Understanding the Link Between Alcohol and Skin Damage
Around 5% of adults in the US drink heavily(1) and although the dangers that alcohol abuse poses to your liver, heart and other organs are widely publicized, you may not appreciate the impact that heavy drinking has on your skin. Regularly exceeding alcohol recommendations not only takes its toll on your skin’s appearance, but it can also worsen pre-existing skin conditions and leave you vulnerable to skin problems that pose a risk to your health. As alcohol effects on the skin are typically visible long before you suffer lasting organ damage, recognizing the signs of alcohol skin problems early on allows you to address your drinking habits before you cause irreversible harm to your body.
Red Face and Alcohol Intake
The typical image that many of us have of someone who drinks heavily is that they have a red face and there is a lot of truth in this. The scientific explanation is that when you drink alcohol
your blood vessels dilate, allowing more blood to flow near the surface of your skin, giving your face a red glow. Some people are more prone to facial flushing though, as due to a genetic mutation they are unable to process alcohol effectively, which not only leads to a change in their complexion, but soon makes them feel dizzy and develop palpitations, nausea and vomiting from only small amounts of alcohol(2). This gene mutation is more common among people of Chinese, Japanese and Korean descent and owing to the consequences of drinking they are less likely to abuse alcohol. The link between alcohol and complexion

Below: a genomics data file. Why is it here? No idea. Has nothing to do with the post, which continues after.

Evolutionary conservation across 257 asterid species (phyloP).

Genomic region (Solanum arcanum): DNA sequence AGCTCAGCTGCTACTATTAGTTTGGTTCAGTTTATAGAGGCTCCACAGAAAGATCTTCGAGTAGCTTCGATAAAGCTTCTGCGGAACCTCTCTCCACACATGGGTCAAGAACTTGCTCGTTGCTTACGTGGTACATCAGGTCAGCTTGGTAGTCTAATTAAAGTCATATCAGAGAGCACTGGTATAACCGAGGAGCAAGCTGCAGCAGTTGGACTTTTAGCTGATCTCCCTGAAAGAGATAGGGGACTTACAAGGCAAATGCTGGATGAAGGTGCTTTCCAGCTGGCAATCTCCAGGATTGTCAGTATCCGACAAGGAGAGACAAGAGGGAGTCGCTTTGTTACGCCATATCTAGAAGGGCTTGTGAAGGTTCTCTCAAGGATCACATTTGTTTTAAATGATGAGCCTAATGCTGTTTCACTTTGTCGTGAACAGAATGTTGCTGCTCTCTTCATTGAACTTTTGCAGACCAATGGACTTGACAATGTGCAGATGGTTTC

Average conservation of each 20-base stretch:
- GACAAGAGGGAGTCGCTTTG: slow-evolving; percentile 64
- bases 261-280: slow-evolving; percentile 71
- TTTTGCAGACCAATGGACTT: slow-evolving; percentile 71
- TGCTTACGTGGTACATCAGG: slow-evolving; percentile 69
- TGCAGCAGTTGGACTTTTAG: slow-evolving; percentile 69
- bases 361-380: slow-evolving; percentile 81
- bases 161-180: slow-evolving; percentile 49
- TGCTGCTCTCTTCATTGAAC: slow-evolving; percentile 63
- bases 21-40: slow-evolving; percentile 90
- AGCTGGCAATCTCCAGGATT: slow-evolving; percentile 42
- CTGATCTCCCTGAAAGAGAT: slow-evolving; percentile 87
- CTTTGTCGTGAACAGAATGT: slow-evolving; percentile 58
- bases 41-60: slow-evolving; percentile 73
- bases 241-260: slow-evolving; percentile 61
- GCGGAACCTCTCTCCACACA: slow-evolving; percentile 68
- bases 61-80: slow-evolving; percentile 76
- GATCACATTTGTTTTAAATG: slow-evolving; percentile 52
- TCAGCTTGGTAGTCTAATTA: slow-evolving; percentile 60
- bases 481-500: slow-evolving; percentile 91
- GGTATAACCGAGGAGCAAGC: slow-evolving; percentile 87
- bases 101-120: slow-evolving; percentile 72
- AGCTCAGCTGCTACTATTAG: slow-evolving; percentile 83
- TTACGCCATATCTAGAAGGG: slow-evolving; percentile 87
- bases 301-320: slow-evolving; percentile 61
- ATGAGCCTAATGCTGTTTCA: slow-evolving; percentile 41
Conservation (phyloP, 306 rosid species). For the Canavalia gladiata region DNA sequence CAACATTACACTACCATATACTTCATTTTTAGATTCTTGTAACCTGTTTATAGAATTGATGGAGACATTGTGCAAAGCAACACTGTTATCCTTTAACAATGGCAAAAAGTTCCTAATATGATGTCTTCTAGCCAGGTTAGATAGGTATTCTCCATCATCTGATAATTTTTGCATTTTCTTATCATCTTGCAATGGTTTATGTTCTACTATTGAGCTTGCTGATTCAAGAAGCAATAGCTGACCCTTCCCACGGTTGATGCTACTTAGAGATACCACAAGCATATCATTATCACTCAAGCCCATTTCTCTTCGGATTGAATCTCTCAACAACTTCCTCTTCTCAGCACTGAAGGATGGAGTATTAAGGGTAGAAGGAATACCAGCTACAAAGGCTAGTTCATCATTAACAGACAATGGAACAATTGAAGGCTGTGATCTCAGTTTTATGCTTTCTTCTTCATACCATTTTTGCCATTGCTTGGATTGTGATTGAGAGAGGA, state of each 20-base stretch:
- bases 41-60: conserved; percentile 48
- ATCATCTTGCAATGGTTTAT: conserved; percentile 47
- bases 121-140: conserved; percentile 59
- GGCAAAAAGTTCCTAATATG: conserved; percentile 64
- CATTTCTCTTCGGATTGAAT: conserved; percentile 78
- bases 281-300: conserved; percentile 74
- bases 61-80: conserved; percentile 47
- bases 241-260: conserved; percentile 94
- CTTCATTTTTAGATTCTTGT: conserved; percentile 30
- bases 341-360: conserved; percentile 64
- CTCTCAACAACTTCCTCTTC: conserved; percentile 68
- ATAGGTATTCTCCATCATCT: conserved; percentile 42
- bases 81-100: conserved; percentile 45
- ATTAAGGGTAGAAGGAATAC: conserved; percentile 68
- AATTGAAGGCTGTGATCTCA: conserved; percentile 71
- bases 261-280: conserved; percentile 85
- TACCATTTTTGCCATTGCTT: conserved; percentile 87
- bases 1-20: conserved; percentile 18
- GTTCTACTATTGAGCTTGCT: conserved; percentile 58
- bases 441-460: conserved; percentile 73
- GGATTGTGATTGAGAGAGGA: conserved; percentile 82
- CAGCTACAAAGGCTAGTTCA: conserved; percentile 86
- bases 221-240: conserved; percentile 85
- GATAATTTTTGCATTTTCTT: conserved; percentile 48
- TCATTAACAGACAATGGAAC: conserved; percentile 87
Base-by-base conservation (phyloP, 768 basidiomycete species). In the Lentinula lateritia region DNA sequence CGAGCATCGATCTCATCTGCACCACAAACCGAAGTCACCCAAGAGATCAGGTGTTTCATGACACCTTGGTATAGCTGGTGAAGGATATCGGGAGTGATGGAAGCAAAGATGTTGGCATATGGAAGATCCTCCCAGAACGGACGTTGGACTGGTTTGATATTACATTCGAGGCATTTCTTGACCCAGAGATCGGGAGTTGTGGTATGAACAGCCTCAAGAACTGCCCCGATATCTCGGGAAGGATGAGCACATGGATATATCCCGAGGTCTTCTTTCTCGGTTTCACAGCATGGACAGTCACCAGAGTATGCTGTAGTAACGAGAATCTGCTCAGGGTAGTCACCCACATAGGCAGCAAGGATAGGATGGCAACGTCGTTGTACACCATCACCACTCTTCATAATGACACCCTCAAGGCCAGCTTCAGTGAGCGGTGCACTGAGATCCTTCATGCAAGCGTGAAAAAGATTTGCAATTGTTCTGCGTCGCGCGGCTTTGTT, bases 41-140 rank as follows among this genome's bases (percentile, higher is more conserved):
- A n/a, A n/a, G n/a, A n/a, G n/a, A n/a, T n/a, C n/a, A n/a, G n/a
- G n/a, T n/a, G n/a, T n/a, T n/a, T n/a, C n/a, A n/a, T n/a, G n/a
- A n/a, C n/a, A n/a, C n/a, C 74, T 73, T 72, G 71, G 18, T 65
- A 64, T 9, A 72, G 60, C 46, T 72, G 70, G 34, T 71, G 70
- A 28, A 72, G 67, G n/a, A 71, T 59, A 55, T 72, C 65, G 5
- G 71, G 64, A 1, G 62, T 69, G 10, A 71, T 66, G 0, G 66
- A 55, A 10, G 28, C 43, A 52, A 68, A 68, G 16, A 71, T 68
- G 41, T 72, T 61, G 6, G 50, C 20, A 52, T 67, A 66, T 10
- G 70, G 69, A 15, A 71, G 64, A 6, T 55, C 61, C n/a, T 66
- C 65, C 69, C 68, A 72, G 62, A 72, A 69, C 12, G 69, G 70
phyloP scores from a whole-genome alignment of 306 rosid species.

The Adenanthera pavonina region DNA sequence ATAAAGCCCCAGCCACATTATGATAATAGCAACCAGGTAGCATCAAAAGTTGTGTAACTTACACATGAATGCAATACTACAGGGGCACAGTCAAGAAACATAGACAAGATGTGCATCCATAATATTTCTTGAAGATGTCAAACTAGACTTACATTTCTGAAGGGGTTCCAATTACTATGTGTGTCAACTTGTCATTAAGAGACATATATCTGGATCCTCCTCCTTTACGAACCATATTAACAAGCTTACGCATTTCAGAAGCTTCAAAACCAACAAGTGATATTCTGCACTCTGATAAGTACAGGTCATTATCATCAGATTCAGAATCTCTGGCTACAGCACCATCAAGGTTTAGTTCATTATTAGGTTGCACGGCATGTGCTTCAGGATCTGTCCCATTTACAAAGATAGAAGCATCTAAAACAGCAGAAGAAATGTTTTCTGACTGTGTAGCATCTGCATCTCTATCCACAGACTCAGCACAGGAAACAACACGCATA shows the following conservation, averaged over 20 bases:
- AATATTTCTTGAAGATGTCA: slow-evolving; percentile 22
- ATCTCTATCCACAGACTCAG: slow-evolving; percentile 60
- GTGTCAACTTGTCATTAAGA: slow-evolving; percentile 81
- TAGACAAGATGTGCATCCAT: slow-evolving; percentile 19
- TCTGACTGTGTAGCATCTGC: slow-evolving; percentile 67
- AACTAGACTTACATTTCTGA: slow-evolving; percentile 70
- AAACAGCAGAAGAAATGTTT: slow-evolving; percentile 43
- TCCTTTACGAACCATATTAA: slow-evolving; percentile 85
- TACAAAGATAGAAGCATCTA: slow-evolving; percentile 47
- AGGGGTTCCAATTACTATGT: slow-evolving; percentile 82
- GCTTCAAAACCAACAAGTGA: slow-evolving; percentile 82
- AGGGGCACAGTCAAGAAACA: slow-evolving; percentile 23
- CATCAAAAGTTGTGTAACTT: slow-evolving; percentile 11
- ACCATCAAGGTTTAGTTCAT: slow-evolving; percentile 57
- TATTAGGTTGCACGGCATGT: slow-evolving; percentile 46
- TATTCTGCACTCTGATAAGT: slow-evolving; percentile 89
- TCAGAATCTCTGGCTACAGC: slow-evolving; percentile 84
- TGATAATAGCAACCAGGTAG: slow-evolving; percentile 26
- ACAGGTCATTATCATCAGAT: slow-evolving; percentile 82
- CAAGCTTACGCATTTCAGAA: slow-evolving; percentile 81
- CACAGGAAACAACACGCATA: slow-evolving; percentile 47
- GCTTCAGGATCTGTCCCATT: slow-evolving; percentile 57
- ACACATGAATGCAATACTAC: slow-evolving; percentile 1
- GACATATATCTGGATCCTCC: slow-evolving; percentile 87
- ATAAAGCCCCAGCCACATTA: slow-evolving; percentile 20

isn’t just short lived though, as when you regularly drink large quantities, spider veins appear at your skin’s surface. These unsightly veins are not just limited to your nose and cheeks with alcohol; face
spider veins are joined by those on your chest, stomach, arms and hands. While alcohol can directly cause these skin changes, if you are drinking to the extent where you have suffered liver damage, this can also contribute to the appearance of extra veins. As your veins are more prone to damage with alcohol abuse, they become leaky, which can also cause your face and other areas of your skin to appear swollen. To read more click here: Alcohol and Your Body’s Skin